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The data in this section list the site contaminants of concern. ATSDR and PADOH evaluate these contaminants in the subsequent sections of the public health assessment to determine whether exposure to them has public health significance. ATSDR and PADOH select and discuss these contaminants based upon the following factors:

  1. Concentrations of contaminants on and off the site.
  2. Field data quality, laboratory data quality, and sample design.
  3. Comparison of concentrations with public health assessment comparison values for (1) non-carcinogenic endpoints and (2) carcinogenic endpoints.
  4. Community health concerns.

In the data that follow under the On-Site Contamination subsection and the Off-Site Contamination subsection, the listed contaminant does not mean that it will cause adverse health effects from exposures. Instead, the list indicates which contaminants will be evaluated further in the public health assessment. When selected as a contaminant of concern in one medium, that contaminant will be reported in all media for which sample results are available.

Comparison values for public health assessments are contaminant concentrations in specific media that are used to select contaminants for further evaluation. These values include Environmental Media Evaluation Guides (EMEGs), Cancer Risk Evaluation Guides (CREGs), and other relevant guidelines. CREGs are estimated contaminant concentrations based on a one excess cancer in a million persons exposed over a lifetime. CREGs are calculated from EPA's cancer slope factors.

EPA's Maximum Contaminant Level Goal (MCLG) is a drinking water health goal. EPA believes that the MCLG represents a level that no known or anticipated adverse effect on the health of persons should occur which allows an adequate margin of safety. Proposed Maximum Contaminant Level Goals (PMCLGs) are MCLGs that are being proposed. Maximum contaminant levels (MCLs) represent contaminant concentrations that a regulatory agency, e.g. EPA, deems protective of public health (considering the availability and economics of water treatment technology) over a lifetime (70 years) at an ingestion rate of 2 liters of water per day. MCLs are regulatory concentrations.

EPA's Reference Dose (RfD) and Reference Concentration (RfC) are estimates of the daily exposure to a contaminant that is unlikely to cause adverse health effects. The environmental contamination section includes sampling data from a variety of media sources including: soil; air; and building. Contaminants of concern are selected by comparing contaminant levels detected at the site to public health assessment comparison values. These values may include ATSDR EMEGs and CREGs. Selected contaminants are further evaluated in subsequent sections of the public health assessment to determine whether exposure to these contaminants are likely to result in harmful health effects in humans.

A. On-Site Contamination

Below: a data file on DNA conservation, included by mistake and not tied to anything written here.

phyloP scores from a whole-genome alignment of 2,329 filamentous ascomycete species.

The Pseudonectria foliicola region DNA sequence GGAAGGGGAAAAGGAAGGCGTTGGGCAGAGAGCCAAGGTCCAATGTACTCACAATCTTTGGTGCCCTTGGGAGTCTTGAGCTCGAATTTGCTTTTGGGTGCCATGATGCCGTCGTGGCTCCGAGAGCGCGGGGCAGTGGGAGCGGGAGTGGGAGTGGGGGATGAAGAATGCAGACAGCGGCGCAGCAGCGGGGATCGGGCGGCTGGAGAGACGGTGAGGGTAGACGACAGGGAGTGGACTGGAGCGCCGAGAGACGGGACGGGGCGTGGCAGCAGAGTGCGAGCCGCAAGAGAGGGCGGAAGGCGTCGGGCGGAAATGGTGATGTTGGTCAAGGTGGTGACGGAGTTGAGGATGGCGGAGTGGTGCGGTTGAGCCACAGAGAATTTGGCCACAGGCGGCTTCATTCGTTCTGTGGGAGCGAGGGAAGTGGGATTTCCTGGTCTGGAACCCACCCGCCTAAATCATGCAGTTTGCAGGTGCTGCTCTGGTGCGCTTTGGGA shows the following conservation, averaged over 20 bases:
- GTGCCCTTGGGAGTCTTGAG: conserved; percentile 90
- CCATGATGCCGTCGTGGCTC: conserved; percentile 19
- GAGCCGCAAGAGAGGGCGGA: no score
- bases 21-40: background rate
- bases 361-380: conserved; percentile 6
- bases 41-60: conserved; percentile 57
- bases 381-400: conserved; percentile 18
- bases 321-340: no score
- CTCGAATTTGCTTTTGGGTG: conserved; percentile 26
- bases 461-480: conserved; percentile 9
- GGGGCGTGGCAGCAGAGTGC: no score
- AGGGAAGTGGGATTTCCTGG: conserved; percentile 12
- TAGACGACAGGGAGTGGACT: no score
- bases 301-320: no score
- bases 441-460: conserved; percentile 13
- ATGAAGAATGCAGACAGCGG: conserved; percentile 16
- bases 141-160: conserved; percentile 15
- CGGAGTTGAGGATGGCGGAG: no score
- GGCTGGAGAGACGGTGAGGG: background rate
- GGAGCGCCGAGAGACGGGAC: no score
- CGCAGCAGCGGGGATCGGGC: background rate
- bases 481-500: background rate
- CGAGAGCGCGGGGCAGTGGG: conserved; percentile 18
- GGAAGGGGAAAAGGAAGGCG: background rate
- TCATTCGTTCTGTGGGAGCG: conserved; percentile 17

Since no RI has been conducted for the site, very little data is available. Monitoring well sampling results are the only on-site data available to PADOH. A maximum boron concentration of 374 ppm was detected in monitoring well No. 2 (Figures 4 and 5) in a 1991 sampling event (2). Trichloroethene (TCE) was detected at that time in on-site groundwater at 0.02 ppm (20 ppb). No other contaminants were detected at levels of health concern in on-site groundwater and no other media were sampled on the site.

B. Off-Site Contamination

Boron was detected in a private well at a concentration of 24.7 ppm in 1991 (4). Five other homes indicated boron at concentrations above 10 ppm in the same sampling round. Neither monitoring wells nor private wells indicated TCE at levels of health concern. Best estimates of (boron) plume extent through private well monitoring ( 0.3 ppm or 300 ppb isocon) suggest a length of about 8000 feet with extreme narrowing toward the southwest end (Figure 3). Estimating an exposed population is nearly impossible because residential density has not been constant over time. During the 1991 sampling, approximately 200 residents in 60 homes were affected by the plume.

EPA contractors sampled a spring near the site (Figure 5) and reported a boron concentration of 139 ppm (139,000 ppb) in 1983 (2). We do not believe that spring is used for drinking. In 1989, a contractor for National Gypsum (ENVIRON) resampled the spring and reported a boron concentration of 31.5 ppm (31,500 ppb), a dramatic decrease from the 1983 level (5). We do not know if the boron concentration has continued to decrease over time.

C. Quality Assurance and Quality Control

In preparing this public health assessment, ATSDR and PADOH relied on the information provided in the referenced documents and assumes that adequate quality assurance and quality control measures were followed with regard to chain-of-custody, laboratory procedures, and data reporting. The validity of analyses and conclusions drawn for this health assessment is determined by the completeness and reliability of the referenced information.

D. Physical and Other Hazards

There are no physical or other hazards associated with the site.

E. Toxic Chemical Release Inventory Data